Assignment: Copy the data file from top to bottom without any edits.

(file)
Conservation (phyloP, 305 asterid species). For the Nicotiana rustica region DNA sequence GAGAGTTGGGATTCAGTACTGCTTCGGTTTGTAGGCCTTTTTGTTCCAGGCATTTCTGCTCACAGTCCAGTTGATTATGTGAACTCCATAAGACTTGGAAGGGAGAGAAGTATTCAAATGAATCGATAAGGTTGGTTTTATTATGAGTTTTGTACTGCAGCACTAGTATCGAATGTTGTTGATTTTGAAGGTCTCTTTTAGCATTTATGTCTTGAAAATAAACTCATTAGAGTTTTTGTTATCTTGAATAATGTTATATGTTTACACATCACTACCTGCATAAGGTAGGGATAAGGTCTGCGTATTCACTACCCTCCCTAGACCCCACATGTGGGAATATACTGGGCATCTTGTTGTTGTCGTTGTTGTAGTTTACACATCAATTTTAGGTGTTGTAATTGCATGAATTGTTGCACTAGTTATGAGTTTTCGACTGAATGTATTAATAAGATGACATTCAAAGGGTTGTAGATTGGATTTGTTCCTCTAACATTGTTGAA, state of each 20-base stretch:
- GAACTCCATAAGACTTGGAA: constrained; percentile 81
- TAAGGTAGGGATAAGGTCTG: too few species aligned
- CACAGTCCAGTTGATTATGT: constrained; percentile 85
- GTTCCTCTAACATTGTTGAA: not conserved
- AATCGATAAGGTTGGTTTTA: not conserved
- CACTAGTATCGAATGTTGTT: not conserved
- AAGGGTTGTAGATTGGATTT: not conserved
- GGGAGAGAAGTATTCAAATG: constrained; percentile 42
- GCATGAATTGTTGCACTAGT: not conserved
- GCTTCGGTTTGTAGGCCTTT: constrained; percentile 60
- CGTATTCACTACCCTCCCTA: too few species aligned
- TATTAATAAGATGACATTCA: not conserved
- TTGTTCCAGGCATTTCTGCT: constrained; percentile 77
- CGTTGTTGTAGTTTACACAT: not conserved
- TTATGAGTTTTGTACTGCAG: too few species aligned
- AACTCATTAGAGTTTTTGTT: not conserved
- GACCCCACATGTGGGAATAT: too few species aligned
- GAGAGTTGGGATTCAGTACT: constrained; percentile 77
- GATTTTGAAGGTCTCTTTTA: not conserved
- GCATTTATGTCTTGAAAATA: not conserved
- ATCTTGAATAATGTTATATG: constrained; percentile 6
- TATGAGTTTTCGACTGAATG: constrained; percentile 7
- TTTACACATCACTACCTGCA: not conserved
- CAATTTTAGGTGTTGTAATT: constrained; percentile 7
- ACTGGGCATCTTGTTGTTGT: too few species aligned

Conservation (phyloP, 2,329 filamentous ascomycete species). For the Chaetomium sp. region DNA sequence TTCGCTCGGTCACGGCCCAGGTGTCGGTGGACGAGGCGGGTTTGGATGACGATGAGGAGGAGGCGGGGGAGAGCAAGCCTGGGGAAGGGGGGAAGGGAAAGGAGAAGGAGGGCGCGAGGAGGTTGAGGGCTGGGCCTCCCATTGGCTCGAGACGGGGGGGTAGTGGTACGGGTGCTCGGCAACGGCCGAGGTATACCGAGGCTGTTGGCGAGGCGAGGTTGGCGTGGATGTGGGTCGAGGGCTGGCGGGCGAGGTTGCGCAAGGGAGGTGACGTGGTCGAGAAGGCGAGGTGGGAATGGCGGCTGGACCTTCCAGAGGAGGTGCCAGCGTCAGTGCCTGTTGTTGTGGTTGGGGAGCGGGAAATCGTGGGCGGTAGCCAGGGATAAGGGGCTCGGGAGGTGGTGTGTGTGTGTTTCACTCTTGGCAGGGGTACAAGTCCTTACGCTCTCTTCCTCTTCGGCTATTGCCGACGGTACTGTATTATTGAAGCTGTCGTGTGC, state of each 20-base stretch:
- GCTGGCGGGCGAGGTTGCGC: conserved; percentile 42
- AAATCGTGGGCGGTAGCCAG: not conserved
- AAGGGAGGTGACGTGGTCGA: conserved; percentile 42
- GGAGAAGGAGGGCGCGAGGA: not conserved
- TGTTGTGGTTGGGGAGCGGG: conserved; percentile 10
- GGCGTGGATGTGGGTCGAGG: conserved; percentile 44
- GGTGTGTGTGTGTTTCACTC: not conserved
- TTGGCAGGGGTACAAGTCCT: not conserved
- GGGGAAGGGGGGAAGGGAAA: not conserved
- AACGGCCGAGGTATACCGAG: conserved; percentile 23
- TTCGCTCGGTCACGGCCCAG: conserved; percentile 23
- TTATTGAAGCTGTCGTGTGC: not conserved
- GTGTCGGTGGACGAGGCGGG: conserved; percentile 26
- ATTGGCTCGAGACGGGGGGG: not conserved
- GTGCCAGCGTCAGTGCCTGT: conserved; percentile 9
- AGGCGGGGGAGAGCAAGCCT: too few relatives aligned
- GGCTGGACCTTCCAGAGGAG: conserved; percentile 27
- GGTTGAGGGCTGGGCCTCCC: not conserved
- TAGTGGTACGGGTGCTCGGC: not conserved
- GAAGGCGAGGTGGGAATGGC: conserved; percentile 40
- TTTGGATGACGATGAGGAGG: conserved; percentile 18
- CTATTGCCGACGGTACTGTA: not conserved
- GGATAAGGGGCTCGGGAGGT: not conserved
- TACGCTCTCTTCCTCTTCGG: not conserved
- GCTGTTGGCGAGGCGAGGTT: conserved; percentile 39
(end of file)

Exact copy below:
Conservation (phyloP, 305 asterid species). For the Nicotiana rustica region DNA sequence GAGAGTTGGGATTCAGTACTGCTTCGGTTTGTAGGCCTTTTTGTTCCAGGCATTTCTGCTCACAGTCCAGTTGATTATGTGAACTCCATAAGACTTGGAAGGGAGAGAAGTATTCAAATGAATCGATAAGGTTGGTTTTATTATGAGTTTTGTACTGCAGCACTAGTATCGAATGTTGTTGATTTTGAAGGTCTCTTTTAGCATTTATGTCTTGAAAATAAACTCATTAGAGTTTTTGTTATCTTGAATAATGTTATATGTTTACACATCACTACCTGCATAAGGTAGGGATAAGGTCTGCGTATTCACTACCCTCCCTAGACCCCACATGTGGGAATATACTGGGCATCTTGTTGTTGTCGTTGTTGTAGTTTACACATCAATTTTAGGTGTTGTAATTGCATGAATTGTTGCACTAGTTATGAGTTTTCGACTGAATGTATTAATAAGATGACATTCAAAGGGTTGTAGATTGGATTTGTTCCTCTAACATTGTTGAA, state of each 20-base stretch:
- GAACTCCATAAGACTTGGAA: constrained; percentile 81
- TAAGGTAGGGATAAGGTCTG: too few species aligned
- CACAGTCCAGTTGATTATGT: constrained; percentile 85
- GTTCCTCTAACATTGTTGAA: not conserved
- AATCGATAAGGTTGGTTTTA: not conserved
- CACTAGTATCGAATGTTGTT: not conserved
- AAGGGTTGTAGATTGGATTT: not conserved
- GGGAGAGAAGTATTCAAATG: constrained; percentile 42
- GCATGAATTGTTGCACTAGT: not conserved
- GCTTCGGTTTGTAGGCCTTT: constrained; percentile 60
- CGTATTCACTACCCTCCCTA: too few species aligned
- TATTAATAAGATGACATTCA: not conserved
- TTGTTCCAGGCATTTCTGCT: constrained; percentile 77
- CGTTGTTGTAGTTTACACAT: not conserved
- TTATGAGTTTTGTACTGCAG: too few species aligned
- AACTCATTAGAGTTTTTGTT: not conserved
- GACCCCACATGTGGGAATAT: too few species aligned
- GAGAGTTGGGATTCAGTACT: constrained; percentile 77
- GATTTTGAAGGTCTCTTTTA: not conserved
- GCATTTATGTCTTGAAAATA: not conserved
- ATCTTGAATAATGTTATATG: constrained; percentile 6
- TATGAGTTTTCGACTGAATG: constrained; percentile 7
- TTTACACATCACTACCTGCA: not conserved
- CAATTTTAGGTGTTGTAATT: constrained; percentile 7
- ACTGGGCATCTTGTTGTTGT: too few species aligned

Conservation (phyloP, 2,329 filamentous ascomycete species). For the Chaetomium sp. region DNA sequence TTCGCTCGGTCACGGCCCAGGTGTCGGTGGACGAGGCGGGTTTGGATGACGATGAGGAGGAGGCGGGGGAGAGCAAGCCTGGGGAAGGGGGGAAGGGAAAGGAGAAGGAGGGCGCGAGGAGGTTGAGGGCTGGGCCTCCCATTGGCTCGAGACGGGGGGGTAGTGGTACGGGTGCTCGGCAACGGCCGAGGTATACCGAGGCTGTTGGCGAGGCGAGGTTGGCGTGGATGTGGGTCGAGGGCTGGCGGGCGAGGTTGCGCAAGGGAGGTGACGTGGTCGAGAAGGCGAGGTGGGAATGGCGGCTGGACCTTCCAGAGGAGGTGCCAGCGTCAGTGCCTGTTGTTGTGGTTGGGGAGCGGGAAATCGTGGGCGGTAGCCAGGGATAAGGGGCTCGGGAGGTGGTGTGTGTGTGTTTCACTCTTGGCAGGGGTACAAGTCCTTACGCTCTCTTCCTCTTCGGCTATTGCCGACGGTACTGTATTATTGAAGCTGTCGTGTGC, state of each 20-base stretch:
- GCTGGCGGGCGAGGTTGCGC: conserved; percentile 42
- AAATCGTGGGCGGTAGCCAG: not conserved
- AAGGGAGGTGACGTGGTCGA: conserved; percentile 42
- GGAGAAGGAGGGCGCGAGGA: not conserved
- TGTTGTGGTTGGGGAGCGGG: conserved; percentile 10
- GGCGTGGATGTGGGTCGAGG: conserved; percentile 44
- GGTGTGTGTGTGTTTCACTC: not conserved
- TTGGCAGGGGTACAAGTCCT: not conserved
- GGGGAAGGGGGGAAGGGAAA: not conserved
- AACGGCCGAGGTATACCGAG: conserved; percentile 23
- TTCGCTCGGTCACGGCCCAG: conserved; percentile 23
- TTATTGAAGCTGTCGTGTGC: not conserved
- GTGTCGGTGGACGAGGCGGG: conserved; percentile 26
- ATTGGCTCGAGACGGGGGGG: not conserved
- GTGCCAGCGTCAGTGCCTGT: conserved; percentile 9
- AGGCGGGGGAGAGCAAGCCT: too few relatives aligned
- GGCTGGACCTTCCAGAGGAG: conserved; percentile 27
- GGTTGAGGGCTGGGCCTCCC: not conserved
- TAGTGGTACGGGTGCTCGGC: not conserved
- GAAGGCGAGGTGGGAATGGC: conserved; percentile 40
- TTTGGATGACGATGAGGAGG: conserved; percentile 18
- CTATTGCCGACGGTACTGTA: not conserved
- GGATAAGGGGCTCGGGAGGT: not conserved
- TACGCTCTCTTCCTCTTCGG: not conserved
- GCTGTTGGCGAGGCGAGGTT: conserved; percentile 39